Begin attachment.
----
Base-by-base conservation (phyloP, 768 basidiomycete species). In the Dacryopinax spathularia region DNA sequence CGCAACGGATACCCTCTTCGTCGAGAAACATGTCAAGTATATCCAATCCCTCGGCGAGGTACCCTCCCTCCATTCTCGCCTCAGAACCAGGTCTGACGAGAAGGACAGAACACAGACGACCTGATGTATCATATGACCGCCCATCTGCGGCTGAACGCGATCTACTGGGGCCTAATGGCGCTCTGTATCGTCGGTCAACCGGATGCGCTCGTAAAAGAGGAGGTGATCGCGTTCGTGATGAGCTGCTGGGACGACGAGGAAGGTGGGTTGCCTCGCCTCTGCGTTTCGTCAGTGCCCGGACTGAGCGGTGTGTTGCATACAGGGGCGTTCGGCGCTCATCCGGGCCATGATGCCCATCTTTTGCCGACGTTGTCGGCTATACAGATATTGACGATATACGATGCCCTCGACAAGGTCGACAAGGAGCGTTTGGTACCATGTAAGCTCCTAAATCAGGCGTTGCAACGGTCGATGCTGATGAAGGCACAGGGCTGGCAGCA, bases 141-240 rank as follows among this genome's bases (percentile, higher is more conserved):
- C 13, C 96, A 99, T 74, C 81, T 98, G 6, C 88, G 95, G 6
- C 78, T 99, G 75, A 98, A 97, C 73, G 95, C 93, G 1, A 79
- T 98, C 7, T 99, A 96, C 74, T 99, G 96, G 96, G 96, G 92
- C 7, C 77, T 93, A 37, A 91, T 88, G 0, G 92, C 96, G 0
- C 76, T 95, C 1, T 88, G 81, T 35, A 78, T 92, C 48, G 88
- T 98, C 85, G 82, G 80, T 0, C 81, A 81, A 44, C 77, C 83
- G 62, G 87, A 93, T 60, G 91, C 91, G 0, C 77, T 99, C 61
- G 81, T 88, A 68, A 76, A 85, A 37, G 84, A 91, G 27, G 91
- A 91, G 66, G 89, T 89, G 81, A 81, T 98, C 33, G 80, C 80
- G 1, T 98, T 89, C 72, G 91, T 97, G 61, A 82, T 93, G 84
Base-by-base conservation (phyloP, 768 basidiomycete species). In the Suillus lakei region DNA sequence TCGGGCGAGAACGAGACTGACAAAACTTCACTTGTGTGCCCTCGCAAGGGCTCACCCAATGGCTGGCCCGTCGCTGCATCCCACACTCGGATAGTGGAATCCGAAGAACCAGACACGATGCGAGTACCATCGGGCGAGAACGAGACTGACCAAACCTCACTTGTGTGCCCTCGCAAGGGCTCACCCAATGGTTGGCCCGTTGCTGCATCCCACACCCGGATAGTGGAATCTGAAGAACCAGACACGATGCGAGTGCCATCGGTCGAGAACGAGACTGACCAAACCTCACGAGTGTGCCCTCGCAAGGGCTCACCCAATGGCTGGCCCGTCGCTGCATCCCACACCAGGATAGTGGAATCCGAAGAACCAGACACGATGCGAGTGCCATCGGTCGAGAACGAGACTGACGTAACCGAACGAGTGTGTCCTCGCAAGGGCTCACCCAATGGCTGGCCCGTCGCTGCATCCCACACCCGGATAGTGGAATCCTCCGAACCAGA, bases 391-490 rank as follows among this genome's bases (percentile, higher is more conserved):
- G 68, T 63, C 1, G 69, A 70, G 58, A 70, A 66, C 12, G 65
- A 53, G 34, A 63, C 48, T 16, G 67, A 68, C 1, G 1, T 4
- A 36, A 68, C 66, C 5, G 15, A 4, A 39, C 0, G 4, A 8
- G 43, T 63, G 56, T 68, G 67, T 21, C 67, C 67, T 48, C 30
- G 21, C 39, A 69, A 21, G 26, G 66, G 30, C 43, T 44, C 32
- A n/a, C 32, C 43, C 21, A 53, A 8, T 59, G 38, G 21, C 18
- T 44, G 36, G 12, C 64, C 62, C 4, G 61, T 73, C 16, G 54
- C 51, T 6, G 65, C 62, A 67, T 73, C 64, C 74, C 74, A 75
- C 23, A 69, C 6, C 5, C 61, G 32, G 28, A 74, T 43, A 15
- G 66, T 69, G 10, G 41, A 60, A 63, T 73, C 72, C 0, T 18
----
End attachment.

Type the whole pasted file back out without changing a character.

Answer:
Base-by-base conservation (phyloP, 768 basidiomycete species). In the Dacryopinax spathularia region DNA sequence CGCAACGGATACCCTCTTCGTCGAGAAACATGTCAAGTATATCCAATCCCTCGGCGAGGTACCCTCCCTCCATTCTCGCCTCAGAACCAGGTCTGACGAGAAGGACAGAACACAGACGACCTGATGTATCATATGACCGCCCATCTGCGGCTGAACGCGATCTACTGGGGCCTAATGGCGCTCTGTATCGTCGGTCAACCGGATGCGCTCGTAAAAGAGGAGGTGATCGCGTTCGTGATGAGCTGCTGGGACGACGAGGAAGGTGGGTTGCCTCGCCTCTGCGTTTCGTCAGTGCCCGGACTGAGCGGTGTGTTGCATACAGGGGCGTTCGGCGCTCATCCGGGCCATGATGCCCATCTTTTGCCGACGTTGTCGGCTATACAGATATTGACGATATACGATGCCCTCGACAAGGTCGACAAGGAGCGTTTGGTACCATGTAAGCTCCTAAATCAGGCGTTGCAACGGTCGATGCTGATGAAGGCACAGGGCTGGCAGCA, bases 141-240 rank as follows among this genome's bases (percentile, higher is more conserved):
- C 13, C 96, A 99, T 74, C 81, T 98, G 6, C 88, G 95, G 6
- C 78, T 99, G 75, A 98, A 97, C 73, G 95, C 93, G 1, A 79
- T 98, C 7, T 99, A 96, C 74, T 99, G 96, G 96, G 96, G 92
- C 7, C 77, T 93, A 37, A 91, T 88, G 0, G 92, C 96, G 0
- C 76, T 95, C 1, T 88, G 81, T 35, A 78, T 92, C 48, G 88
- T 98, C 85, G 82, G 80, T 0, C 81, A 81, A 44, C 77, C 83
- G 62, G 87, A 93, T 60, G 91, C 91, G 0, C 77, T 99, C 61
- G 81, T 88, A 68, A 76, A 85, A 37, G 84, A 91, G 27, G 91
- A 91, G 66, G 89, T 89, G 81, A 81, T 98, C 33, G 80, C 80
- G 1, T 98, T 89, C 72, G 91, T 97, G 61, A 82, T 93, G 84
Base-by-base conservation (phyloP, 768 basidiomycete species). In the Suillus lakei region DNA sequence TCGGGCGAGAACGAGACTGACAAAACTTCACTTGTGTGCCCTCGCAAGGGCTCACCCAATGGCTGGCCCGTCGCTGCATCCCACACTCGGATAGTGGAATCCGAAGAACCAGACACGATGCGAGTACCATCGGGCGAGAACGAGACTGACCAAACCTCACTTGTGTGCCCTCGCAAGGGCTCACCCAATGGTTGGCCCGTTGCTGCATCCCACACCCGGATAGTGGAATCTGAAGAACCAGACACGATGCGAGTGCCATCGGTCGAGAACGAGACTGACCAAACCTCACGAGTGTGCCCTCGCAAGGGCTCACCCAATGGCTGGCCCGTCGCTGCATCCCACACCAGGATAGTGGAATCCGAAGAACCAGACACGATGCGAGTGCCATCGGTCGAGAACGAGACTGACGTAACCGAACGAGTGTGTCCTCGCAAGGGCTCACCCAATGGCTGGCCCGTCGCTGCATCCCACACCCGGATAGTGGAATCCTCCGAACCAGA, bases 391-490 rank as follows among this genome's bases (percentile, higher is more conserved):
- G 68, T 63, C 1, G 69, A 70, G 58, A 70, A 66, C 12, G 65
- A 53, G 34, A 63, C 48, T 16, G 67, A 68, C 1, G 1, T 4
- A 36, A 68, C 66, C 5, G 15, A 4, A 39, C 0, G 4, A 8
- G 43, T 63, G 56, T 68, G 67, T 21, C 67, C 67, T 48, C 30
- G 21, C 39, A 69, A 21, G 26, G 66, G 30, C 43, T 44, C 32
- A n/a, C 32, C 43, C 21, A 53, A 8, T 59, G 38, G 21, C 18
- T 44, G 36, G 12, C 64, C 62, C 4, G 61, T 73, C 16, G 54
- C 51, T 6, G 65, C 62, A 67, T 73, C 64, C 74, C 74, A 75
- C 23, A 69, C 6, C 5, C 61, G 32, G 28, A 74, T 43, A 15
- G 66, T 69, G 10, G 41, A 60, A 63, T 73, C 72, C 0, T 18